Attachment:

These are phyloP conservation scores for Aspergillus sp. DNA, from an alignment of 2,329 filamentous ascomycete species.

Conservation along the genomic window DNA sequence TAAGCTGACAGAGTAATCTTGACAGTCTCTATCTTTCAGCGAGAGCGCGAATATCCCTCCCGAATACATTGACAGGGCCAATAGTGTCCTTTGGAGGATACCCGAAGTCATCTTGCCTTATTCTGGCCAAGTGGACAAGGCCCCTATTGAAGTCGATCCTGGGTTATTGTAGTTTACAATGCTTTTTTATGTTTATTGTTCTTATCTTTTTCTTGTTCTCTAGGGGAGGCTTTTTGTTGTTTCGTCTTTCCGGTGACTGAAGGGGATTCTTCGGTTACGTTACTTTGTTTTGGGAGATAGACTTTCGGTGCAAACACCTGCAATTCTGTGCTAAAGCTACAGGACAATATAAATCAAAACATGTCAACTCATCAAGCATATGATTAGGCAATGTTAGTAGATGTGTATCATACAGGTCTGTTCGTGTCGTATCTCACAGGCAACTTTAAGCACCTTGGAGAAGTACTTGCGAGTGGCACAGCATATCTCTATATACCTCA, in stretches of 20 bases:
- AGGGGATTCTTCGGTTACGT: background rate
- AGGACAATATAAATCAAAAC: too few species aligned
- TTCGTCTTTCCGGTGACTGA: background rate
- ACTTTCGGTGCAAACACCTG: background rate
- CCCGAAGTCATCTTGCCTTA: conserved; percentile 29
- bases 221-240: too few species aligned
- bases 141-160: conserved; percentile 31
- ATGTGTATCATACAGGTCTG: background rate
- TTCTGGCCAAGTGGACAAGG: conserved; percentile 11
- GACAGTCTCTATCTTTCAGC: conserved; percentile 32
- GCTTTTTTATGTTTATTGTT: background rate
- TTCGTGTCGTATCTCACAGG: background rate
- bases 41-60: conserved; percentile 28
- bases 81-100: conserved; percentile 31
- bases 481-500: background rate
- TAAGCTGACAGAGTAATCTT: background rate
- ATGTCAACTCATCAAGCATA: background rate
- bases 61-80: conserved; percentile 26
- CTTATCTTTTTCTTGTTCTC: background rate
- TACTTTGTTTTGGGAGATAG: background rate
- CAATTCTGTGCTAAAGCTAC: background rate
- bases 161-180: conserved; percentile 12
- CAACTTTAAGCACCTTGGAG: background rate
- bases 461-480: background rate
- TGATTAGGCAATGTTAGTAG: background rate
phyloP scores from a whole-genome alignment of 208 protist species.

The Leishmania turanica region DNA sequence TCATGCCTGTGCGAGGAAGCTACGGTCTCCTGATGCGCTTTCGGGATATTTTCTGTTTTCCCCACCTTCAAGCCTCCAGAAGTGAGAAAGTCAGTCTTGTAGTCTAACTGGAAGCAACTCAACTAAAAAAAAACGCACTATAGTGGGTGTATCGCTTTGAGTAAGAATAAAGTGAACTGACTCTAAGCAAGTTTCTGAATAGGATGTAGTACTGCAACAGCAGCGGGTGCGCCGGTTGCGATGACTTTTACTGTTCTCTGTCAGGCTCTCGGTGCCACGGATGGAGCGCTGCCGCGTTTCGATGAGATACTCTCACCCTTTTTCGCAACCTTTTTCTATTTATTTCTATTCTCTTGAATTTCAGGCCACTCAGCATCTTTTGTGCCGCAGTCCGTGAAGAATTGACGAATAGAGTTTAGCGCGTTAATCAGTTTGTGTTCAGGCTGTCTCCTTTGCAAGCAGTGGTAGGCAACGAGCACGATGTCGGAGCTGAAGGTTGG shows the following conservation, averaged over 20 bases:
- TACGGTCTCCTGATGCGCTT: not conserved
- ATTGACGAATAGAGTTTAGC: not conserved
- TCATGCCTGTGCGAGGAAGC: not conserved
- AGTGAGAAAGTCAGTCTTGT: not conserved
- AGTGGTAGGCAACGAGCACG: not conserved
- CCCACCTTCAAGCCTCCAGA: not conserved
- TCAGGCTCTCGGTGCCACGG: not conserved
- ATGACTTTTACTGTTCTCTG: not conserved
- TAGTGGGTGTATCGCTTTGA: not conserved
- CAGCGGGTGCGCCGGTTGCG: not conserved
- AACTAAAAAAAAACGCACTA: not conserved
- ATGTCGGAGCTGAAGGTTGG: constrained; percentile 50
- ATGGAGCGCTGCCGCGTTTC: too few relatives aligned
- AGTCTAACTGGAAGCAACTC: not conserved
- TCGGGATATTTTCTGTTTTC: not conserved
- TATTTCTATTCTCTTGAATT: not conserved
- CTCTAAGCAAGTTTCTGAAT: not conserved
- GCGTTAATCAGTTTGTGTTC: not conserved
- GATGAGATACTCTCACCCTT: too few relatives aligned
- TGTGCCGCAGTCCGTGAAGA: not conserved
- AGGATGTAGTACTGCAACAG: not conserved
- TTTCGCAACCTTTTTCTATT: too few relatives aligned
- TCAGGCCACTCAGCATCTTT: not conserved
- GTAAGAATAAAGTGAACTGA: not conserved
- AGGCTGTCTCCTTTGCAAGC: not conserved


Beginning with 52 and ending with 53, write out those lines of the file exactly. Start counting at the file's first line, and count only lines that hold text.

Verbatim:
- TCAGGCCACTCAGCATCTTT: not conserved
- GTAAGAATAAAGTGAACTGA: not conserved